U.N. Secretary General Antonio Guterresis submitting his Good Offices Mission report to the Security Council on Monday and all eyes are focused on his suggestions for the way ahead. It is highly unlikely for Antonio Guteress to suggest anything other than the continuation of the exploratory meetings between the UN and all parties involved. At the same time it is unclear if the UN Chief will include in the report the latest approach suggested by Cypriot President Nicos Anastasiades for a looser federation.
As it was revealed by Anastasiades to the leaders of the Cypriot political parties, on Monday, October 8, he had suggested this approach to Turkish Foreign Minister Mevlut Cavusuglu, during a meeting they had, on September 23, in New York.
Meanwhile it was reported on Friday that the United Nations will arrange a meeting between the two leaders, Cyprus President Nicos Anastasiades and Turkish Cypriot leader Mustafa Akinci, after President Anastasiades returns from Brussels where he will be next week to take part in an EU Summit.
President Anastasiades was replying to questions as he was departing from the Presidential Palace after having had received UN Secretary General’s Special Representative in Cyprus and head of UNFICYP Elizabeth Spehar.
“The message conveyed by Spehar is that Akinci views my proposal in a positive light and a meeting will be arranged through the United Nations in the coming days, in line with the schedule, since next week I will be in Brussels,” he said.
Therefore, President Anastasiades added, “Immediately after my return a date will be determined for the meeting.”
Asked whether the meeting will have no agenda, he replied positively, clarifying that neither Akinci nor himself wish to give the impression that negotiations are resuming “unless a proper preparation takes place and we know what matters we will discuss.”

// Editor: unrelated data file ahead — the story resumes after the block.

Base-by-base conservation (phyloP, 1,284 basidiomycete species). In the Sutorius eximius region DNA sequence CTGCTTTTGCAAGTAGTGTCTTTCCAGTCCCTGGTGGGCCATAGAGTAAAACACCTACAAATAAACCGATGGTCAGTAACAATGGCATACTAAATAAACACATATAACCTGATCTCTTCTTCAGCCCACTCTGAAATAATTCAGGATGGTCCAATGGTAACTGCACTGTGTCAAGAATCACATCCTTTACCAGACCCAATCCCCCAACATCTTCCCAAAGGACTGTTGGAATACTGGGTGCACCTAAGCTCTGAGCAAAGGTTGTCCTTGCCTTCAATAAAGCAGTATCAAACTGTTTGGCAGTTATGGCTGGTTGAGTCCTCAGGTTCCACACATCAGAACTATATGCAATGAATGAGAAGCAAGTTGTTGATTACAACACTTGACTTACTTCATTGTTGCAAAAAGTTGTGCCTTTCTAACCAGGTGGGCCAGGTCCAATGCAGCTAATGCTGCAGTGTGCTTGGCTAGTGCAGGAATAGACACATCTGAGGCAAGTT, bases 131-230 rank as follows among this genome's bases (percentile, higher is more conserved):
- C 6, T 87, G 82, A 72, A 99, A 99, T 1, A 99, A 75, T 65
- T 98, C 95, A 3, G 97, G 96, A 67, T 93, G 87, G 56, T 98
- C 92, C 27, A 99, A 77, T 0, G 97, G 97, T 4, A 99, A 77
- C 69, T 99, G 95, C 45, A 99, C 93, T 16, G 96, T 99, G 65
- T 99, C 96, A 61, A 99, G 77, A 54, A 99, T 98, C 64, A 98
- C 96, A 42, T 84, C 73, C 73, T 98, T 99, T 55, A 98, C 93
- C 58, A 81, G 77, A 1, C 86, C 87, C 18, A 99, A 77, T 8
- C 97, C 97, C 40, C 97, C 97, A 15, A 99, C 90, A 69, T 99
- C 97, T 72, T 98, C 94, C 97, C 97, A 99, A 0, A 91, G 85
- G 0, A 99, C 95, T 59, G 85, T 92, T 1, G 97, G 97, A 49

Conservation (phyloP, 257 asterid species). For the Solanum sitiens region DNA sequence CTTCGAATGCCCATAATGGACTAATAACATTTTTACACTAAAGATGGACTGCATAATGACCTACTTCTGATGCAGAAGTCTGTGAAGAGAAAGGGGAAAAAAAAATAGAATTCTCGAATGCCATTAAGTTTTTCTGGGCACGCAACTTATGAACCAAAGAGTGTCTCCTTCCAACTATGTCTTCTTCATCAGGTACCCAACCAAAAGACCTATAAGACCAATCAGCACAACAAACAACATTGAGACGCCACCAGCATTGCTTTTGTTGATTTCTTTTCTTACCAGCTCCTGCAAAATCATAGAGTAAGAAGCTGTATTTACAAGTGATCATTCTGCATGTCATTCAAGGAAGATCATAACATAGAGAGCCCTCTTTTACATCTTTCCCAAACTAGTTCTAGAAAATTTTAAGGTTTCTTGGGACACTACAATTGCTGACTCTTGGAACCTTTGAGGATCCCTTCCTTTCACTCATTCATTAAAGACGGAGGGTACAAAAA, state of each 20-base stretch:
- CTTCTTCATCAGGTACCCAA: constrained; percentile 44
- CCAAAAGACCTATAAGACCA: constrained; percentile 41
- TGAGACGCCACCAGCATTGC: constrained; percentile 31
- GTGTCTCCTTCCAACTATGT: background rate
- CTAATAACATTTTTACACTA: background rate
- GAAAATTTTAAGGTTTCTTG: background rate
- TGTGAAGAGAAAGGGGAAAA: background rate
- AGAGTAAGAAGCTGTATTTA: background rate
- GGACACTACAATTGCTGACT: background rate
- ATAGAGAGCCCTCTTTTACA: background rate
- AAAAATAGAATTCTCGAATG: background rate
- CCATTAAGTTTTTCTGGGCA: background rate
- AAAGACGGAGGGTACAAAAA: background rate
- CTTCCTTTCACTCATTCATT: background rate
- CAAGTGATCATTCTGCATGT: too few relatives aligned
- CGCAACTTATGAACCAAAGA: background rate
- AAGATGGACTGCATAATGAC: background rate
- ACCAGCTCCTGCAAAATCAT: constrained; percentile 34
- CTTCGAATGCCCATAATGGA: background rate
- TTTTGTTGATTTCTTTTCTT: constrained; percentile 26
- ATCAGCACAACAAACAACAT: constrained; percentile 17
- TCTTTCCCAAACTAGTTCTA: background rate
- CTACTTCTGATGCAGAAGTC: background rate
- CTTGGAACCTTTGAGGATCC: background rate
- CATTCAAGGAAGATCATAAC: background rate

“As the leaders of the two communities, we will simply exchange thoughts and reflections on what the prospects are, what our future will be and how we can find the way at last in order for the solution we seek to be, as I have reiterated many times, functional, viable and offering prospects to the Cyprus people as a whole.”
Spehar, who departed a little earlier from the Presidential Palace just said that “it was a very good meeting.”
Government Spokesman Prodromos Prodromou has told CNA that the 1960 Treaty of Guarantee for Cyprus is obsolete and must be replaced, through negotiations, on the basis of the framework and the six parameters set out by the UN Secretary General, Antonio Guterres, during the latest Conference on Cyprus, that was held in Crans-Montana, Switzerland, in 2017.
Invited to comment a statement issued by the Turkish Foreign Ministry, regarding the Joint Declaration issued by Cyprus, Greece and Egypt, after their Trilateral Summit in Crete, on October 10, Prodromou noted that one of the Secretary General’s parameters sets as a goal the establishment of a modern security system “which will respect the sovereignty of our country without anyone acting as its guardian, through a system of guarantees, or any other involvement in its domestic issues, and without military presence, with a view to avoid Cyprus’ control by third parties and a permanent threat against stability.”